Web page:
Oct 18 2021
Public becoming more likely to say ‘Put the economy ahead of tackling the virus’ - Kekst CNC Tracker Wave 9 Results
  • British public increasingly prioritising the economy over controlling COVID-19.
  • More than 80 per cent think that the cost of living, prices and taxes will all rise in the next three years.
  • Significantly decline in the popularity of the UK Government and the Prime Minister – lowest of leaders in the six markets polled.

London, 18 October 2021 - The 9th wave of the Kekst CNC tracker is revealed an uncertain British public that is increasingly focused on the UK’s uncertain economic future. Britain has seen a jump in the proportion of the public wanting to prioritise protecting the economy over limiting the spread of the coronavirus.

This shift comes despite high case numbers and poses a fresh challenge for business and government – the public no longer see limiting the spread as the only policy goal, and institutions will need to listen to and reflect this.

Optimism is also in short supply. More than 80 per cent of those polled in Britain think that the cost of living, prices and taxes will all rise in the next three years. And 58 per cent of the British public expect there to be another severe wave of COVID-19.

Confidence in the British Government, and the Prime Minister has also dropped sharply. Approval for Mr. Johnson stands at -18 per cent, the lowest of the leaders of the six markets polled by Kekst CNC.

While perceptions of the performance of business are also declining, key sectors such as online retail, food retail, and the pharma sector remain popular with the British public. And 45 per cent of Britons think CEOs are handling the coronavirus crisis well: to most of any of the markets polled. But attitudes to social media businesses continue to decline, with a net approval score of -16 per cent.

Commenting on the findings, James Johnson, Senior Adviser at Kekst CNC said:

"As we move closer to the winter, the British public is in a very different place to earlier in the pandemic. The combination of vaccine protection, messages from government, and an increasing cost of living squeeze means that a once niche view – that the economy should be prioritised above limiting the spread of COVID – is now becoming more prominent.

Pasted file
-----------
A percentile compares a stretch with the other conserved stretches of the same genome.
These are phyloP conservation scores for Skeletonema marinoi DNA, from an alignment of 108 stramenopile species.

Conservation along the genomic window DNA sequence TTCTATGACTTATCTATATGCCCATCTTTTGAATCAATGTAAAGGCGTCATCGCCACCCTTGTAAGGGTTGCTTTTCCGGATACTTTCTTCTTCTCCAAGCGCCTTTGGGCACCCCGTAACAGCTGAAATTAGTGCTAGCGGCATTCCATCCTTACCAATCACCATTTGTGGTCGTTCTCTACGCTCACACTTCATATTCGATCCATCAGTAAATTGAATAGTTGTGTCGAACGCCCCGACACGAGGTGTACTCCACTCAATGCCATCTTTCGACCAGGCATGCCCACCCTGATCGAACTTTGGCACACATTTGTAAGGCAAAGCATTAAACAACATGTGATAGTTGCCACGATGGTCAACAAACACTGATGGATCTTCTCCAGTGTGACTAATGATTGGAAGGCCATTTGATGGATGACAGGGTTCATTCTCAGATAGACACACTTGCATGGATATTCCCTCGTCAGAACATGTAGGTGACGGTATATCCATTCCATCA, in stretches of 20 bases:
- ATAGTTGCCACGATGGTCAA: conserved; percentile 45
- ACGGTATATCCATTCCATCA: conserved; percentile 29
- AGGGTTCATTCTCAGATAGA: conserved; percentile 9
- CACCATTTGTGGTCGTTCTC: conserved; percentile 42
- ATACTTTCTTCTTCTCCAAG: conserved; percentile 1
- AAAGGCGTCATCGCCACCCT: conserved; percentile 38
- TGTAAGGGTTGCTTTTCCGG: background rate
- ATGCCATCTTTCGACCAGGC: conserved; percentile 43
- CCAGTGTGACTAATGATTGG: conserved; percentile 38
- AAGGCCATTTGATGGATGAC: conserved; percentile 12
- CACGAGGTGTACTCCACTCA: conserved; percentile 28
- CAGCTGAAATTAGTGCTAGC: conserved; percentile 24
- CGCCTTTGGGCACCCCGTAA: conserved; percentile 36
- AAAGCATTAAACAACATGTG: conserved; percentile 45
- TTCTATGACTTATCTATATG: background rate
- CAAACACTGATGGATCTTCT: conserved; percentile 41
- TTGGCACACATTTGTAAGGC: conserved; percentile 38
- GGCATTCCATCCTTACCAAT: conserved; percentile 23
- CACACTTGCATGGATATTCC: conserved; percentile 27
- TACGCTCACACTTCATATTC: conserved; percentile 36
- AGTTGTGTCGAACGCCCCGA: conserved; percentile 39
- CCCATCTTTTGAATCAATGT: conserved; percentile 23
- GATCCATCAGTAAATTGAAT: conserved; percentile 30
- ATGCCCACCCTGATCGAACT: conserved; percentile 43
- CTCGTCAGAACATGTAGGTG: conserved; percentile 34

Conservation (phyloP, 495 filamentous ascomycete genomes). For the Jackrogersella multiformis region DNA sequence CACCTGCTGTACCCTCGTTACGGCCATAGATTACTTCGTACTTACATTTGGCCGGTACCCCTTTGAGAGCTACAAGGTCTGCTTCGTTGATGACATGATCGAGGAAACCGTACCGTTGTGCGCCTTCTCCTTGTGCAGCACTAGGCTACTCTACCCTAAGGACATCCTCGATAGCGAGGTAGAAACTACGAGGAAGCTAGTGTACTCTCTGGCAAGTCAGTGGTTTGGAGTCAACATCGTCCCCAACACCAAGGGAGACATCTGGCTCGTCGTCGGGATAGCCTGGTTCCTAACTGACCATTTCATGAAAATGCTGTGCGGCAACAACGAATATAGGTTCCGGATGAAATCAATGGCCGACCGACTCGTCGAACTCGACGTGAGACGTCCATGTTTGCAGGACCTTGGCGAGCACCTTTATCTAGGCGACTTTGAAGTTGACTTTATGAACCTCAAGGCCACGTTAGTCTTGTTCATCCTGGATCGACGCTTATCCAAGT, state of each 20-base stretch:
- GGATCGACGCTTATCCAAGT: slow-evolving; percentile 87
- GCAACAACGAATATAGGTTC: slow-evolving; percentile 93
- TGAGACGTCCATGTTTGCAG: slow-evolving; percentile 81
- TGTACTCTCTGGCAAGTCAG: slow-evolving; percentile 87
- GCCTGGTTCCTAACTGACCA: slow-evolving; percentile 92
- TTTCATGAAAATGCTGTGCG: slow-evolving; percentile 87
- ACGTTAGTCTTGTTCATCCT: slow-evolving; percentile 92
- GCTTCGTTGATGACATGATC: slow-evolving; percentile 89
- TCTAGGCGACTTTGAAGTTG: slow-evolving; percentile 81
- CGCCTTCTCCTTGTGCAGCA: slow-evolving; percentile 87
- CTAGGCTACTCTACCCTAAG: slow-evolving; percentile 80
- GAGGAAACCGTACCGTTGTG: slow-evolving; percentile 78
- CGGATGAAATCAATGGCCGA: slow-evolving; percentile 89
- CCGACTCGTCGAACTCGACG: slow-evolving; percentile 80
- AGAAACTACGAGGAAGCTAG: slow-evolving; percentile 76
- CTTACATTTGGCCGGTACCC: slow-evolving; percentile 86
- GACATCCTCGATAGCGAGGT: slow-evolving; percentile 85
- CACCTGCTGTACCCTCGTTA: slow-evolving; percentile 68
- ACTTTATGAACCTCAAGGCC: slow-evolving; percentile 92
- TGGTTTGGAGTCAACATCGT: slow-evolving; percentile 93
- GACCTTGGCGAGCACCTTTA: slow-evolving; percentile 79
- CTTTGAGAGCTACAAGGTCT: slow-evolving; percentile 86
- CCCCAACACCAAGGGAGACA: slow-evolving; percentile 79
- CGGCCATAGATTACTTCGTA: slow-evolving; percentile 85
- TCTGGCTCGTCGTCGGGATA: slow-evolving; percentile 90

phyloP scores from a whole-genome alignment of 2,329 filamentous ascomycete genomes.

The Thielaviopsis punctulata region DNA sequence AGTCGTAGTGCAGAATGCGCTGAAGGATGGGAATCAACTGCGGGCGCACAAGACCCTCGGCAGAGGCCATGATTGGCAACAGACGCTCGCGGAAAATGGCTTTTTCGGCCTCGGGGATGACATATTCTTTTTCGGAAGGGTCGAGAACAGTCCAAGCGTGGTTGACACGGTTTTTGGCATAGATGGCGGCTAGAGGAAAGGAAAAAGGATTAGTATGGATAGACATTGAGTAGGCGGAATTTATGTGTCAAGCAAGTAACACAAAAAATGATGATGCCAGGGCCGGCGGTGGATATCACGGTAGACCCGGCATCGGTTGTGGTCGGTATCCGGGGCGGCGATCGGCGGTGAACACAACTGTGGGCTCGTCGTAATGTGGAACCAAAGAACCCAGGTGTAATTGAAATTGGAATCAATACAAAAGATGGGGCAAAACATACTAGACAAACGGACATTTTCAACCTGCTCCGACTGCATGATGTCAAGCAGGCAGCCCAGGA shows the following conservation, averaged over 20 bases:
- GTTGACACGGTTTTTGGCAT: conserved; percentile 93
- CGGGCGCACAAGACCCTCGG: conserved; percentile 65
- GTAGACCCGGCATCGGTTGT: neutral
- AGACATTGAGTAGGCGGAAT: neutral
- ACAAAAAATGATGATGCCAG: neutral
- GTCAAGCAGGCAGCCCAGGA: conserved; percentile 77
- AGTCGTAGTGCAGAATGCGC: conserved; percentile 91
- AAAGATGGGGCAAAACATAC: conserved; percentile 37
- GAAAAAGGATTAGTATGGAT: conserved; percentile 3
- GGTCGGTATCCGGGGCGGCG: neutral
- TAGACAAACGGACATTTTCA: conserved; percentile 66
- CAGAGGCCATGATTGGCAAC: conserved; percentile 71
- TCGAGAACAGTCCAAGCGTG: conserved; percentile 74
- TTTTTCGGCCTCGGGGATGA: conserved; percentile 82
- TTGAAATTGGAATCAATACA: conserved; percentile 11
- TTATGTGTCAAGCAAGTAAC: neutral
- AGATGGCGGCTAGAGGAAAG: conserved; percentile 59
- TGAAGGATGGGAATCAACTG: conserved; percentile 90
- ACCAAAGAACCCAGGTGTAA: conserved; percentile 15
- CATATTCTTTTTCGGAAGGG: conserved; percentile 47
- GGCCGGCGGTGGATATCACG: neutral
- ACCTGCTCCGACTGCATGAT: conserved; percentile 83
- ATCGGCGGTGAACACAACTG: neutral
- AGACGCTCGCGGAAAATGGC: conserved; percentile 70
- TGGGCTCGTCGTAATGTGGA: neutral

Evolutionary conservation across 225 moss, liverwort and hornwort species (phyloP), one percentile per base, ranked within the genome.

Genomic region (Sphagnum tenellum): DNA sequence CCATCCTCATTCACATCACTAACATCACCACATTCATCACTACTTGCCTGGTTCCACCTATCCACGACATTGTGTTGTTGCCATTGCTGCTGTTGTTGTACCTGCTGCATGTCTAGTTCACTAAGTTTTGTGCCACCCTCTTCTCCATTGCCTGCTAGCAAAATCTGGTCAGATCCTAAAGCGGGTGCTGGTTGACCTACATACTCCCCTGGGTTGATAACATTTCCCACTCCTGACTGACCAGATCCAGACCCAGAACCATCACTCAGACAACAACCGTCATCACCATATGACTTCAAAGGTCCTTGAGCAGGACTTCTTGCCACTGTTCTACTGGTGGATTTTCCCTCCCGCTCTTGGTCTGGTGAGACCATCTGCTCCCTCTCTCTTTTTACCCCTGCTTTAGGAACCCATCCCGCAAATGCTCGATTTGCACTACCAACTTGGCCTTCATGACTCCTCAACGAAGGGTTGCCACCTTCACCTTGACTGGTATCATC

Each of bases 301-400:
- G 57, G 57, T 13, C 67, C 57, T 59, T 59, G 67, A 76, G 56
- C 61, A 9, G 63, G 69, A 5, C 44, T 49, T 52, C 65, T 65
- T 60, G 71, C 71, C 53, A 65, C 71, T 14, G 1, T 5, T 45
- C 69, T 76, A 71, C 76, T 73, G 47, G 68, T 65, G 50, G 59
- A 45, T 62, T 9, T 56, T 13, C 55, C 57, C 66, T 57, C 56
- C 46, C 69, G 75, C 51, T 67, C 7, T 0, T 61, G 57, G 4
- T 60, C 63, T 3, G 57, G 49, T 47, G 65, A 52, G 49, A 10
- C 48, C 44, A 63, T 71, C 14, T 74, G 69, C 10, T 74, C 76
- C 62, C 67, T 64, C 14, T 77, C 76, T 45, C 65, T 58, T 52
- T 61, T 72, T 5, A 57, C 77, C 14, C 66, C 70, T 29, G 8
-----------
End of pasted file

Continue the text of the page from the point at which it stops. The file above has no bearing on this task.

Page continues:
Confidence in business is also declining – the heady days when supermarkets were as popular as the NHS are behind us – but support for key sectors remains robust. And our research shows that employees feel their CEOs have performed well during the pandemic. As we move to the next phase and into a world of potential economic hardship – not to mention environmental concerns – the public want to see leadership from business."

Other findings from this wave of the Kekst CNC tracker include:

  • The British public are more likely to blame the government (40 per cent) than energy companies (24 per cent) for the rise in energy prices.
  • Eight of ten Britons would get a coronavirus booster shot, the highest of all countries polled.
  • Though praised for their performance on the pandemic, CEOs are seen to be communicating less well on issues including racial diversity and the environment.
  • There is no desire for a return to lockdown: People were asked which restrictions they wanted to see in a set of scenarios. In a scenario where hospitals were struggling and there were significant cancellations to routine care:
    • Only 16% want to see non-essential shops closed
    • Only 16% school closures
    • Only 22% pubs and restaurants closed, and only 22% no social mixing
    • Only one in four (25%) want to see the rule of six re-introduced, and 22% want mandatory masks outdoors
  • Proof of vaccination for shops and bars, or nightclub closures are more popular but again do not see over majority support, with 40% and 46% backing them respectively. But Brits do back vaccine passports for large events (63%) and mandatory masks indoors (67%) in a scenario where hospitals buckle.
  • UK consumer confidence has dropped substantially. In May, 28% of Britons said they expected their own economic situation to improve in the next three months, with only 14% saying it would be weaker. This has now shifted, with just 21% saying they expect it to improve, and 23% saying they expect it to worsen. And in terms of the economy as a whole, in May 53% said they expected it to be stronger; now only 39% say so. Meanwhile, economic optimism in Germany, France and Sweden has increased substantially and overtaken the UK and the U.S.

Methodology and full results

  • Nationally representative sample of 1,000 adults in Great Britain, 1,000 adults in Sweden, 1,000 adults in Germany, 1,000 adults in United States, 1,000 adults in Japan and 1,000 adults in France.
  • Fieldwork took place on 28th September – 5th October 2021
  • Quotas and weights on gender, age, and region in each country.
  • Margins of error of +/- 3.3% for all countries.
  • Full results of the global survey available here.

About Kekst CNC

Kekst CNC is a global strategic communications firm that specializes in protecting and enhancing reputations. From 14 locations around the globe, our team of 250 professionals provides expert communications counsel, informed by judgment, insights and data-led analysis. We apply our communications expertise across high-stakes corporate, financial, and political matters, helping businesses communicate effectively through periods of disruption, transformation and growth. Kekst CNC is part of the Publicis Groupe.

Further information is available at www.kekstcnc.com.

Media contact

James Johnson
+44 7826 714 286
[email protected]

Joe Shipley
+44 7780 766 857
[email protected]